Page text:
What Saudi Vision 2030 Means for the Future of Oil-Dependent Economies

(Osaka - Japão, 29/06/2019) Presidente da República, Jair Bolsonaro, durante encontro Bilateral com o Principe Herdeiro da Arábia Saudita, Mohammed Bin Salman..Foto: Alan Santos/PR

Saudi Arabia has been almost entirely dependent on the revenue earned from oil exports since oil was first discovered in the country in 1938 in Dammam. This allowed the industrialization and social and economic development of the nation into one almost entirely reliant on petroleum exports. 

Saudi Arabia currently controls 17% of proven global petroleum reserves. It is classified as an oil-dependent economy because as of 2022 it earns 80% of its export income through oil and more than 40% of its GDP depends on petroleum exports, making it the third-most oil-reliant country in the world after Kuwait and Libya. These numbers are down from a decade ago, when in 2012 over 90% of export income and 45% of GDP depended on oil. Clearly, Saudi Arabia’s attempts to diversify its economy have made some progress, with forays into industries such as transportation and entertainment. 

The Russian invasion of Ukraine and resulting Western sanctions on Russian oil has skyrocketed demand for oil globally, causing oil prices to increase. However, this will not be the case forever. Oil is simply not a viable option any longer for Saudi Arabia’s future. It is estimated that at the current rates of extraction, Saudi oil reserves will be completely depleted in 60 years. Oil revenues are also expected to decline significantly by 2040 because of decreases in global demand. 

Other high-oil countries (HOCs) in the Middle East — such as Bahrain, Qatar, and the UAE — have faced the similar dilemma of finding a sustainable solution to the survival of their nations built on the export of an unsustainable resource. For example, Qatar — an economy built on oil and natural gas — has attempted to increase its global influence by investing in infrastructure attractive enough to draw foreign interest, such as Education City in Doha, which has branches of prestigious Western universities such as Georgetown and Cornell, or the hosting of the 2022 World Cup.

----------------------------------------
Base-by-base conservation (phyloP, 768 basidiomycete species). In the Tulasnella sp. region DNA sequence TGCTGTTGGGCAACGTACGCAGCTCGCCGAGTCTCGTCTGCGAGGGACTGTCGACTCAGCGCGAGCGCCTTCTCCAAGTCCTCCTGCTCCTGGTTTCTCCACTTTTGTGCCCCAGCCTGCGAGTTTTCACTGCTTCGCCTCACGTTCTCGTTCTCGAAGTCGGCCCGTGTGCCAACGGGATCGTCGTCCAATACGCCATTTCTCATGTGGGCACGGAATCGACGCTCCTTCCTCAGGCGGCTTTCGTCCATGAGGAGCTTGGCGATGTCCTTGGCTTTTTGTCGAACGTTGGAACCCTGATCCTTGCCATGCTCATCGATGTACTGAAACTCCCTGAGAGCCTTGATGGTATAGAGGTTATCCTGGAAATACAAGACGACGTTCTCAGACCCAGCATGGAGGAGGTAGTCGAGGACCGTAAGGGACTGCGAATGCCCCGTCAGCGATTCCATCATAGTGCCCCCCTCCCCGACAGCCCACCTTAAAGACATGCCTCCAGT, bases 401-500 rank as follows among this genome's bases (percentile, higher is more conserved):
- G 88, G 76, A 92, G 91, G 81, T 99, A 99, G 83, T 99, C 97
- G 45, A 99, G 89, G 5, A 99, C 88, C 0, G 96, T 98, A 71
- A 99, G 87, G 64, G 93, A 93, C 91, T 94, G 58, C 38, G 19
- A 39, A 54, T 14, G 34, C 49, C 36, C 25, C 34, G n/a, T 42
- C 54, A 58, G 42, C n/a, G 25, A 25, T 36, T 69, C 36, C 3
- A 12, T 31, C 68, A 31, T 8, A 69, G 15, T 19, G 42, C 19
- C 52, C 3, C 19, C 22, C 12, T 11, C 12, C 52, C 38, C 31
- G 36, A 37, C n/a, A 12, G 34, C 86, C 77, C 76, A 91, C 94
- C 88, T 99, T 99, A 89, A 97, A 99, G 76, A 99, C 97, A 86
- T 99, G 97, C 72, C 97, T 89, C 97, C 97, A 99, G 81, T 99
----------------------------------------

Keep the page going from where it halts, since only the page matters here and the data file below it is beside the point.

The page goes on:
Saudi Vision 2030 is an initiative conceptualized and led by Saudi Crown Prince Mohammed bin Salman to distance the Saudi economy from its reliance on oil — and by extent, dependence on foreign trading partners — and diversify the economy. Bin Salman is attempting  to lead the country into the future and away from what he termed “a case of oil addiction.” The initiative was introduced in April 2016, with components such as the establishment of an e-government system, the creation of a Saudi tourism industry and allowing women to drive. 

The creation of this project was spurred by the steep decrease in crude oil prices in the summer of 2014, resulting in a state budget deficit of almost $100 billion in 2015, with the Vision released the following year.

Saudi Arabia, like most HOCs in the Middle East, is a rentier state, with a significant portion of its income relying on revenues from the sale of oil to outside sources. The primary goal of the Vision was to reduce Saudi economic dependency on foreign entities.

The Saudi Vision 2030 is built around three themes: a vibrant society, a thriving economy and an ambitious nation. One component of the Vision is the National Transformation Plan (NTP), which was implemented from 2016-2020 and aimed to boost non-oil revenue to $141 billion. The plan was successful, creating almost half a million non-government jobs, transforming 24 government agencies such as the Ministry of Investment to increase efficiency and ease of foreign participation, as well as furthering bin Salman’s drive toward the secularization of the Saudi government. At the end of 2022, Saudi Arabia reported its first budget surplus in almost a decade, thanks in large part to the results of this plan.